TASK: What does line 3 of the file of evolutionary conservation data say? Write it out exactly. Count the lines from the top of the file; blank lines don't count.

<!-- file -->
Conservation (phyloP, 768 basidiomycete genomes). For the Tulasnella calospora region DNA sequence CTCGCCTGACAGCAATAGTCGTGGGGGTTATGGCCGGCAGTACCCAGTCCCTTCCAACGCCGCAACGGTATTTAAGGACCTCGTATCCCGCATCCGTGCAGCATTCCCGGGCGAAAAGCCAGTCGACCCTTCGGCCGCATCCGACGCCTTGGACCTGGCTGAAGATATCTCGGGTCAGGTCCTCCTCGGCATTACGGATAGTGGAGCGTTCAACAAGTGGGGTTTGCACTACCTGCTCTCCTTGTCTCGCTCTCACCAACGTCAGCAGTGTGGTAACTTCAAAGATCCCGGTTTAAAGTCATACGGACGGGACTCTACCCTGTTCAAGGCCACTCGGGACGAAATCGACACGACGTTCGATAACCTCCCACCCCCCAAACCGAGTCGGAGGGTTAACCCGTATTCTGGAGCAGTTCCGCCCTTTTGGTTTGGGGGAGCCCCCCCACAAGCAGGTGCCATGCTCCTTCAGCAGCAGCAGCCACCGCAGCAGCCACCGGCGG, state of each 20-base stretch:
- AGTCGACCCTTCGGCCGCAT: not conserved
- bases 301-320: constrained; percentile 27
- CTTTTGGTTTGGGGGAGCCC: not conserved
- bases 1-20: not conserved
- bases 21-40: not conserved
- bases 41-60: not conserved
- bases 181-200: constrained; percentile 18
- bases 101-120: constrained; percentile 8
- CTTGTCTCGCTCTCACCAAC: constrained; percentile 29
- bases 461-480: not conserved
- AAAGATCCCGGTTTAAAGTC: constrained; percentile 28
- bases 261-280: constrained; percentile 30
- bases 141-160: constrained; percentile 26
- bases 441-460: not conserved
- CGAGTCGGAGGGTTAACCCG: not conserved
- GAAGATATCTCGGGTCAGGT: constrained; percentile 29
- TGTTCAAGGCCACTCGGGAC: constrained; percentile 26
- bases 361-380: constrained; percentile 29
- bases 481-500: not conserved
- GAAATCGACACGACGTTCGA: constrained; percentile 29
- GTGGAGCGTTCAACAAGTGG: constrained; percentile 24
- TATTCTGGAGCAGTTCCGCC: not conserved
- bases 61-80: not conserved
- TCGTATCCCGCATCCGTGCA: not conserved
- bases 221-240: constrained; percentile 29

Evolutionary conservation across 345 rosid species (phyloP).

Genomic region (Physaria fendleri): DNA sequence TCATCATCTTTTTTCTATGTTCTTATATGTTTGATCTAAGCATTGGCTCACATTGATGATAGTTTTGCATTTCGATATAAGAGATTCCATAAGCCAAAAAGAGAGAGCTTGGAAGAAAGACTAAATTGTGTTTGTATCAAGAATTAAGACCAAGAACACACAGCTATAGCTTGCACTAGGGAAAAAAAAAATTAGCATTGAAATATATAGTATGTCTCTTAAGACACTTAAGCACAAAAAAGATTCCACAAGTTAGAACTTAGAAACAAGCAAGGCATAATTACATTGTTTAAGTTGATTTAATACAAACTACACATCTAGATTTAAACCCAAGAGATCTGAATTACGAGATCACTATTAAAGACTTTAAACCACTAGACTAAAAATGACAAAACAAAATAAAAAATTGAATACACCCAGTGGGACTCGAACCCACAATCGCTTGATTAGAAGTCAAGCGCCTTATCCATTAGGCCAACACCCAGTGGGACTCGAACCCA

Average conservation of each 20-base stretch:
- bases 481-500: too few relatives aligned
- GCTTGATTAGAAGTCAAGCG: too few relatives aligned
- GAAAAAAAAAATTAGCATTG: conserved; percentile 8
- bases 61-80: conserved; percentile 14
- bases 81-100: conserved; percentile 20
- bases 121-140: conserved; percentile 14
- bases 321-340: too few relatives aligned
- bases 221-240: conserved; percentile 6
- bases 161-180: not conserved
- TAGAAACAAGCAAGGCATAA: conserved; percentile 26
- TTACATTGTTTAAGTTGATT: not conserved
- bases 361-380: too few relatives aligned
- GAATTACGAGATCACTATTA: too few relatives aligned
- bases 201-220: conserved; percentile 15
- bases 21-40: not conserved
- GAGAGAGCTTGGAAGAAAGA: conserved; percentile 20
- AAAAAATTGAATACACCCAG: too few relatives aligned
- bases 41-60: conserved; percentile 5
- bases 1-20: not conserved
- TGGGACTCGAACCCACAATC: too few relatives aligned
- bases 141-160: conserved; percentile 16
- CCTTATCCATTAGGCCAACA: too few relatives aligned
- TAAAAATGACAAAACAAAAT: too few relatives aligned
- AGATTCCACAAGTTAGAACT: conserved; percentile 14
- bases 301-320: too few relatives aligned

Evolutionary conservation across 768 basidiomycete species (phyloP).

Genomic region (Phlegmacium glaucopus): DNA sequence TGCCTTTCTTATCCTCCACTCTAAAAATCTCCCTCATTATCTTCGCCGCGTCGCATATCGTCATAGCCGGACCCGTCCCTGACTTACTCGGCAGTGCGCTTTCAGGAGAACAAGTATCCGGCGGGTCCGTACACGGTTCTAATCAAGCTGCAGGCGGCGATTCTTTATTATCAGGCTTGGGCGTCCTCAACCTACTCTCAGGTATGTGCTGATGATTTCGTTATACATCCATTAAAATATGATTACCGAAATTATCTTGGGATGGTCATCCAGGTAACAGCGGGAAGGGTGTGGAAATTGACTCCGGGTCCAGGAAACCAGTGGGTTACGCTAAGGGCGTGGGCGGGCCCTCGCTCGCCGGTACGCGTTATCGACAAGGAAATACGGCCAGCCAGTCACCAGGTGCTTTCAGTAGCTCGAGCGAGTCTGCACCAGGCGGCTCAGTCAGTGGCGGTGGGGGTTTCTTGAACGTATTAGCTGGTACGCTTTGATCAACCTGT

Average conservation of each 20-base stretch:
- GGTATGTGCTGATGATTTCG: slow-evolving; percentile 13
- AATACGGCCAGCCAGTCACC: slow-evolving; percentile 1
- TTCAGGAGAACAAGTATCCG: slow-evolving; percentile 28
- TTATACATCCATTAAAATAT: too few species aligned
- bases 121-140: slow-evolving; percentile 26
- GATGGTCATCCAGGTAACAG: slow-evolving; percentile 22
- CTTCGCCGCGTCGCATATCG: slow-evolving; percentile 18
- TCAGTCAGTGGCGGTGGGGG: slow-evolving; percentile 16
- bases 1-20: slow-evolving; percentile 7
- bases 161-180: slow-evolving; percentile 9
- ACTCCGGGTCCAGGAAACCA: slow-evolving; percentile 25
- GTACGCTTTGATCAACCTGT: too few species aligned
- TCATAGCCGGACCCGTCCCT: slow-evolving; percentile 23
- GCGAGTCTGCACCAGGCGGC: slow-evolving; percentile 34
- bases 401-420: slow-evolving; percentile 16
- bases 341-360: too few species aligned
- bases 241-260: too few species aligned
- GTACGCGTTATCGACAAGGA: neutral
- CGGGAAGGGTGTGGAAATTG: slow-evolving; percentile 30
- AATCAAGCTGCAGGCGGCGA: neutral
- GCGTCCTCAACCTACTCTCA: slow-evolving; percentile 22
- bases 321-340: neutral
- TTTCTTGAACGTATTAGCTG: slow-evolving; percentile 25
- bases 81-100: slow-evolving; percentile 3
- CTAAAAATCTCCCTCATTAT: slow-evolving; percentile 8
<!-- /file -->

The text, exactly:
- bases 301-320: constrained; percentile 27